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Christie v. Estate of Walraven

United States District Court, S.D. West Virginia

April 4, 2019

ROBERT W. CHRISTIE and AMANDA CHRISTIE, husband and wife, Plaintiffs,
v.
ESTATE OF JAMES SCOTT WALRAVEN, deceased, JOHN DOE and/or JANE DOE, Administrator/Administratrix of THE ESTATE OF JAMES SCOTT WALRAVEN, deceased, CONTINENTAL CASUALTY COMPANY, INC., A/K/A CONTINENTAL CASUALTY COMPANY, A/K/A/ THE CONTINENTAL CORPORATION, AKA CNA GROUP LIFE ASSURANCE COMPANY, an Illinois corporation; LOCKTON AFFINITY, LLC, a Missouri limited liability company; and COLUMBIA CASUALTY COMPANY, a subsidiary or affiliate of CONTINENTAL CASUALTY COMPANY, INC., an Illinois corporation, Defendants.

          MEMORANDUM OPINION AND ORDER

          JOHN T. COPENHAVER, JR. SENIOR UNITED STATES DISTRICT JUDGE.

         Pending is the motion of plaintiffs Robert W. Christie and Amanda Christie to bifurcate and stay all issues of damages and liability in the plaintiffs' personal injury claims from all matters relating to the plaintiffs' insurance coverage, filed February 11, 2019. On March 25, 2019, defendant Lockton Affinity, LLC filed a response in support of the motion to bifurcate and stay, and defendants Columbia Casualty Company and Continental Casualty Company filed a motion for joinder in the motion to bifurcate and stay. The motion for joinder is granted.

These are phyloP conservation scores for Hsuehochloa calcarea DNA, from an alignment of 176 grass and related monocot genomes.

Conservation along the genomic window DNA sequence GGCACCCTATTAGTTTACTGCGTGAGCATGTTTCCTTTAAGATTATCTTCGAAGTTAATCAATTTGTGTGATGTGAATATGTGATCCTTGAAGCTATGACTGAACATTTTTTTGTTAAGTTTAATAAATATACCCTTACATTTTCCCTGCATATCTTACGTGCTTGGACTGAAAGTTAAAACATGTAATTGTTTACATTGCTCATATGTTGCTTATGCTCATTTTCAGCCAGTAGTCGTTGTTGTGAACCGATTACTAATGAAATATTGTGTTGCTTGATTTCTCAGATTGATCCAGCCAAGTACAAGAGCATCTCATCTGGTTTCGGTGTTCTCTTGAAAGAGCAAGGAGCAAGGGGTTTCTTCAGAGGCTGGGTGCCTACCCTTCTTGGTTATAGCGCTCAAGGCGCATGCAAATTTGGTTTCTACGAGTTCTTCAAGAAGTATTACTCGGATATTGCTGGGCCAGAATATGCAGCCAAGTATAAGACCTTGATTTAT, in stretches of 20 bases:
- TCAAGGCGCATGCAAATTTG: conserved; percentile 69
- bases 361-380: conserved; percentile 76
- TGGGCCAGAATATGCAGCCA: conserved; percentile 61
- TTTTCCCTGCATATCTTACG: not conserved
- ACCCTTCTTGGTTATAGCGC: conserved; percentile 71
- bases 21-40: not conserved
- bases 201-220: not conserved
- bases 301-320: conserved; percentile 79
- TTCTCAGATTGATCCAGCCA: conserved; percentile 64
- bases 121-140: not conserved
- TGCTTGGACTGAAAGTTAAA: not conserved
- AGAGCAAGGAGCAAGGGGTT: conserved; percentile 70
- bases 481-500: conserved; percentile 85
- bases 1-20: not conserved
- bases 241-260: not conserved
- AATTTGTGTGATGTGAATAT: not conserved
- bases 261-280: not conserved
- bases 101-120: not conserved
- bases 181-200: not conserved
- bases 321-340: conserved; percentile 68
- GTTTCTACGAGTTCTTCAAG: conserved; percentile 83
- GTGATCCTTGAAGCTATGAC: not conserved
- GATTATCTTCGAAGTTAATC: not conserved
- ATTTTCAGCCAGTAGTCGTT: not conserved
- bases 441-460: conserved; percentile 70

This case arises from an automobile accident that occurred November 15, 2017 on West Virginia State Route 2 near Parkersburg, West Virginia. Compl. ¶ 1. James Scott Walraven, an alleged uninsured driver, allegedly negligently caused the accident by driving despite having an illness that caused him to lose consciousness and, in this instance, caused him to cross the double yellow centerline and collide with the automobile driven by plaintiff Robert W. Christie. Id. ¶¶ 22, 30. Mr. Walraven died in the accident, and Mr. Christie suffered, inter alia, injuries causing medical and related expenses amounting to approximately $248, 101.84. Compl. ¶ 65.

         Mr. Christie is the managing member of Extended Care Services, LLC, which, at the time of the accident, was insured by Continental Casualty Company under a comprehensive general liability insurance policy, including one million dollars' worth of bodily injury liability coverage for non-owned automobiles. Id. ¶¶ 7, 11. Mr. Christie made a claim under Extended Care Services, LLC's insurance policy, which was denied. Id. ¶ 16, 17.